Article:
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We're Keeping An Eye On Melbana Energy's (ASX:MAY) Cash Burn Rate

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Even when a business is losing money, it's possible for shareholders to make money if they buy a good business at the right price. For example, biotech and mining exploration companies often lose money for years before finding success with a new treatment or mineral discovery. But while history lauds those rare successes, those that fail are often forgotten; who remembers Pets.com?

Given this risk, we thought we'd take a look at whether Melbana Energy (ASX:MAY) shareholders should be worried about its cash burn. In this article, we define cash burn as its annual (negative) free cash flow, which is the amount of money a company spends each year to fund its growth. The first step is to compare its cash burn with its cash reserves, to give us its 'cash runway'.

See our latest analysis for Melbana Energy

When Might Melbana Energy Run Out Of Money?

A company's cash runway is calculated by dividing its cash hoard by its cash burn. When Melbana Energy last reported its balance sheet in June 2021, it had zero debt and cash worth AU$11m. In the last year, its cash burn was AU$9.5m. So it had a cash runway of approximately 14 months from June 2021. While that cash runway isn't too concerning, sensible holders would be peering into the distance, and considering what happens if the company runs out of cash. We should note, however, that if we extrapolate recent trends in its cash burn, then its cash runway would get a lot longer. Depicted below, you can see how its cash holdings have changed over time.

debt-equity-history-analysis
debt-equity-history-analysis

How Is Melbana Energy's Cash Burn Changing Over Time?

In our view, Melbana Energy doesn't yet produce significant amounts of operating revenue, since it reported just AU$1.1m in the last twelve months. As a result, we think it's a bit early to focus on the revenue growth, so we'll limit ourselves to looking at how the cash burn is changing over time. Remarkably, it actually increased its cash burn by 300% in the last year. Given that sharp increase in spending, the company's cash runway will shrink rapidly as it depletes its cash reserves. Melbana Energy makes us a little nervous due to its lack of substantial operating revenue. We prefer most of the stocks on this list of stocks that analysts expect to grow.

How Hard Would It Be For Melbana Energy To Raise More Cash For Growth?

While Melbana Energy does have a solid cash runway, its cash burn trajectory may have some shareholders thinking ahead to when the company may need to raise more cash. Issuing new shares, or taking on debt, are the most common ways for a listed company to raise more money for its business. Many companies end up issuing new shares to fund future growth. By looking at a company's cash burn relative to its market capitalisation, we gain insight on how much shareholders would be diluted if the company needed to raise enough cash to cover another year's cash burn.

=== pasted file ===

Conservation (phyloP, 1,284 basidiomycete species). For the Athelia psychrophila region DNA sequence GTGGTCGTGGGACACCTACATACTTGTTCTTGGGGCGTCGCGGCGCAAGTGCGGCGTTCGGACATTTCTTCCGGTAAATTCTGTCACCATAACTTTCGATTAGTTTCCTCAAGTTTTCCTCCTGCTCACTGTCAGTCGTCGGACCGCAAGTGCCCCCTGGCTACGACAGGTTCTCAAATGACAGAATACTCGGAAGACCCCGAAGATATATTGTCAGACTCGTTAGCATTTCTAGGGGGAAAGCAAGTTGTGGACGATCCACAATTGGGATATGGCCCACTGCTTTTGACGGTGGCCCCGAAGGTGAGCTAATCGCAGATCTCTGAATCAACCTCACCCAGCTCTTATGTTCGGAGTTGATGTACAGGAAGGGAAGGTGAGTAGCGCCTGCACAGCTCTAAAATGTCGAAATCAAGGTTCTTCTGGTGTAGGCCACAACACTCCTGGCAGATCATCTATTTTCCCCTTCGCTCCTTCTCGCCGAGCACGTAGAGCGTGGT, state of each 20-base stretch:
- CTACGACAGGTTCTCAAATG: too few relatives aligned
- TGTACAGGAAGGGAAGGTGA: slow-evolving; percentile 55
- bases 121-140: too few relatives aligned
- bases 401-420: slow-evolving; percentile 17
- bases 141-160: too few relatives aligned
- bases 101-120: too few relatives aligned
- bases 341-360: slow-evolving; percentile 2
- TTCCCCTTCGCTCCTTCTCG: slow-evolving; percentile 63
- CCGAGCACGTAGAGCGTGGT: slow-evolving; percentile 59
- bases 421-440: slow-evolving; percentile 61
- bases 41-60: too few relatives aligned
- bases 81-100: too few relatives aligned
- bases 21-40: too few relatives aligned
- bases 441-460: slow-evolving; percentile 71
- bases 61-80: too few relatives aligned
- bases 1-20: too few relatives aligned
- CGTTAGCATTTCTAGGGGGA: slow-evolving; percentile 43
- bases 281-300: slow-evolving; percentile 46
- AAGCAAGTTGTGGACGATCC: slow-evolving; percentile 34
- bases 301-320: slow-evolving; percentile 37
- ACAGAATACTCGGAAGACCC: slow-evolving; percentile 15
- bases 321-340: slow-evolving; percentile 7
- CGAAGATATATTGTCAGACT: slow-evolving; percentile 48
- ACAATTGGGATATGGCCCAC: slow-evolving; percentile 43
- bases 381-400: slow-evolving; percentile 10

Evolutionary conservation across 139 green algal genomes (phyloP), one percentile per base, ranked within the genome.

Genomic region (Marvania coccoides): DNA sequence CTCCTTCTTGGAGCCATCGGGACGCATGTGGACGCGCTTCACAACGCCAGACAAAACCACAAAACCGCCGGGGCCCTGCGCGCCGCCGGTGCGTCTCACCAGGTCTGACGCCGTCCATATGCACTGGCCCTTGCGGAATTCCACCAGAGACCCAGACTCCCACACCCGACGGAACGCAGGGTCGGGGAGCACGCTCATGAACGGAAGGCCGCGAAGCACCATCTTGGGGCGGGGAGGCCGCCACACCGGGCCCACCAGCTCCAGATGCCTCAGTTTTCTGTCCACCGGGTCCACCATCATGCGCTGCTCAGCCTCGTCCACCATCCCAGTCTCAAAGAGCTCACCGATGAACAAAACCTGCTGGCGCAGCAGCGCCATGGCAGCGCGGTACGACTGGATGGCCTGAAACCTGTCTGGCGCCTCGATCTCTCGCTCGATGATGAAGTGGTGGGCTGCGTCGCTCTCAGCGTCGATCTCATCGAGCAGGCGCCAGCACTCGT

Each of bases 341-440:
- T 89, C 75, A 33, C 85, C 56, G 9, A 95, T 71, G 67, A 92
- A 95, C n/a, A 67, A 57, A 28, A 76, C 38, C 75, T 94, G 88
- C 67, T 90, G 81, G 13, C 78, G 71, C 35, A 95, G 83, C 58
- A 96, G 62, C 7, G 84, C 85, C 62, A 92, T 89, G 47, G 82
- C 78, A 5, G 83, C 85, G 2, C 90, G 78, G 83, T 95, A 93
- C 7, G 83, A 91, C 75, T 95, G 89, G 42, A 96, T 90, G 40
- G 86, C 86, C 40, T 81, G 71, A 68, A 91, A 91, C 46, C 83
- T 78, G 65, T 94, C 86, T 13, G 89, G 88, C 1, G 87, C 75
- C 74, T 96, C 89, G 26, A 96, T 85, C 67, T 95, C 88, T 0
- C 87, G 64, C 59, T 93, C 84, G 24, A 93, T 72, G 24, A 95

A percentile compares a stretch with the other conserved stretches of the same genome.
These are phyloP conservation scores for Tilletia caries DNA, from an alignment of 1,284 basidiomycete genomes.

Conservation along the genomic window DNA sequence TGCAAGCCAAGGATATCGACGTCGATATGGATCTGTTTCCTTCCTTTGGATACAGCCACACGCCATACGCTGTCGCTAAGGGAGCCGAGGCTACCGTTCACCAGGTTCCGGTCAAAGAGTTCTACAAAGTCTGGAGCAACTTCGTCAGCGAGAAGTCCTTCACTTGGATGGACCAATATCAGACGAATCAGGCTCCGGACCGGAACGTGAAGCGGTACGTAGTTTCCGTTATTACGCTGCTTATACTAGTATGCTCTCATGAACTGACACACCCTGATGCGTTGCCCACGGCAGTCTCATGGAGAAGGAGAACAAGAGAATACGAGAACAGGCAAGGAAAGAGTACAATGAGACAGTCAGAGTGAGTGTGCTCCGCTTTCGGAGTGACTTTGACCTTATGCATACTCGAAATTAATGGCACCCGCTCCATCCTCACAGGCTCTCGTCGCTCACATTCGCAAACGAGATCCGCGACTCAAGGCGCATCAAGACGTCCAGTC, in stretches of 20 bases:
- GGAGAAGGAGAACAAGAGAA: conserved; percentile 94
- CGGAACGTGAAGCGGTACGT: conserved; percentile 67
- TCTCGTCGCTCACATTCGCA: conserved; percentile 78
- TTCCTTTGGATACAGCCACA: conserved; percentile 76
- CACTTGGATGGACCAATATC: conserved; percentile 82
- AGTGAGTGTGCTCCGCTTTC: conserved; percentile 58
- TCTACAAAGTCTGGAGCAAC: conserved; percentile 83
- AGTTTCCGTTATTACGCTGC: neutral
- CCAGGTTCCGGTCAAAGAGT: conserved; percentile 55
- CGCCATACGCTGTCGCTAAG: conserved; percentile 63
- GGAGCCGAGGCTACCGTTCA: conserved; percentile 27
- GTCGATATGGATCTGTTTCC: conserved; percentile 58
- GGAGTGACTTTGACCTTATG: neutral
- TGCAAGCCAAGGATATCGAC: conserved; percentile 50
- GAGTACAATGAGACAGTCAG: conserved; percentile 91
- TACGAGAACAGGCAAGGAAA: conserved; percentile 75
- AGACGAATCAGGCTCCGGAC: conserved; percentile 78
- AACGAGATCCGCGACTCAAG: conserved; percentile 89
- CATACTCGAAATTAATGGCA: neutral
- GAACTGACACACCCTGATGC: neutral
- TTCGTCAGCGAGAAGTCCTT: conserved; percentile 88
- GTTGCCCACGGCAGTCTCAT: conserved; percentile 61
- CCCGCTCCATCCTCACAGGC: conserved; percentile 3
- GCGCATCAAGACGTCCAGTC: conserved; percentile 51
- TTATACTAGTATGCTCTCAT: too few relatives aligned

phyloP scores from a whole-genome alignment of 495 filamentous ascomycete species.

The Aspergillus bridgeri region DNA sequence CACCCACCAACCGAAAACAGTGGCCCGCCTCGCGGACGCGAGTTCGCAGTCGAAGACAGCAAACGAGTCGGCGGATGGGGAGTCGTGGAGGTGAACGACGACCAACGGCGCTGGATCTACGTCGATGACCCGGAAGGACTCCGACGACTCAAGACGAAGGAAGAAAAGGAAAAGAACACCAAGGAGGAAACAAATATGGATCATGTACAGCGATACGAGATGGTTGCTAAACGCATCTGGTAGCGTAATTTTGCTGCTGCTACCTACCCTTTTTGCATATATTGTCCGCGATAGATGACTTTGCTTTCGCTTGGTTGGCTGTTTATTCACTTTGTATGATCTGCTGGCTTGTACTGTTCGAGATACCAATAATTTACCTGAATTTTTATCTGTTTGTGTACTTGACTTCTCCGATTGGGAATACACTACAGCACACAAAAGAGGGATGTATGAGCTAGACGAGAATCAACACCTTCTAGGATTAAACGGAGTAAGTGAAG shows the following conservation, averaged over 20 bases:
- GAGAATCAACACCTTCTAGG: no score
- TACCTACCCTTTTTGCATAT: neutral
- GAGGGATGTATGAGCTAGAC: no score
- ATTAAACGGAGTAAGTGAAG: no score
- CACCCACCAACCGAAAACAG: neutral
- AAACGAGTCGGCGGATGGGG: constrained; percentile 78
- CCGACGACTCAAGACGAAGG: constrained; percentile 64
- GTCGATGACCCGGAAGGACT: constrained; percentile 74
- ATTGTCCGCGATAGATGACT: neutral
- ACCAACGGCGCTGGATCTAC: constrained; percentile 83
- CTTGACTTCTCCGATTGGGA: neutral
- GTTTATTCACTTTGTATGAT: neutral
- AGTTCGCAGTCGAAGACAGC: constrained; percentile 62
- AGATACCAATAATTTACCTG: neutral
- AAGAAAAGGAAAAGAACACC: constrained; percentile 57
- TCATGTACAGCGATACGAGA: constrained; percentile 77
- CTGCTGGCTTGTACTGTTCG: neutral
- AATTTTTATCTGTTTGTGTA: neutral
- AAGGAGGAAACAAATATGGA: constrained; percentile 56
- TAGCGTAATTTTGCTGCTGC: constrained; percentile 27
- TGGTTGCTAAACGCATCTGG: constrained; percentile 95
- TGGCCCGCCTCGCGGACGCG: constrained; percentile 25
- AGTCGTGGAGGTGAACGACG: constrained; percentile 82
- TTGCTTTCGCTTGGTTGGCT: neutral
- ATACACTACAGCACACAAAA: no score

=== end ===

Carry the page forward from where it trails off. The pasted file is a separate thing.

Melbana Energy's cash burn of AU$9.5m is about 15% of its AU$61m market capitalisation. As a result, we'd venture that the company could raise more cash for growth without much trouble, albeit at the cost of some dilution.

So, Should We Worry About Melbana Energy's Cash Burn?

Even though its increasing cash burn makes us a little nervous, we are compelled to mention that we thought Melbana Energy's cash burn relative to its market cap was relatively promising. Looking at the factors mentioned in this short report, we do think that its cash burn is a bit risky, and it does make us slightly nervous about the stock. Taking a deeper dive, we've spotted 3 warning signs for Melbana Energy you should be aware of, and 1 of them can't be ignored.

Of course, you might find a fantastic investment by looking elsewhere. So take a peek at this free list of interesting companies, and this list of stocks growth stocks (according to analyst forecasts)

Have feedback on this article? Concerned about the content? Get in touch with us directly. Alternatively, email editorial-team (at) simplywallst.com.

This article by Simply Wall St is general in nature. We provide commentary based on historical data and analyst forecasts only using an unbiased methodology and our articles are not intended to be financial advice. It does not constitute a recommendation to buy or sell any stock, and does not take account of your objectives, or your financial situation. We aim to bring you long-term focused analysis driven by fundamental data. Note that our analysis may not factor in the latest price-sensitive company announcements or qualitative material. Simply Wall St has no position in any stocks mentioned.

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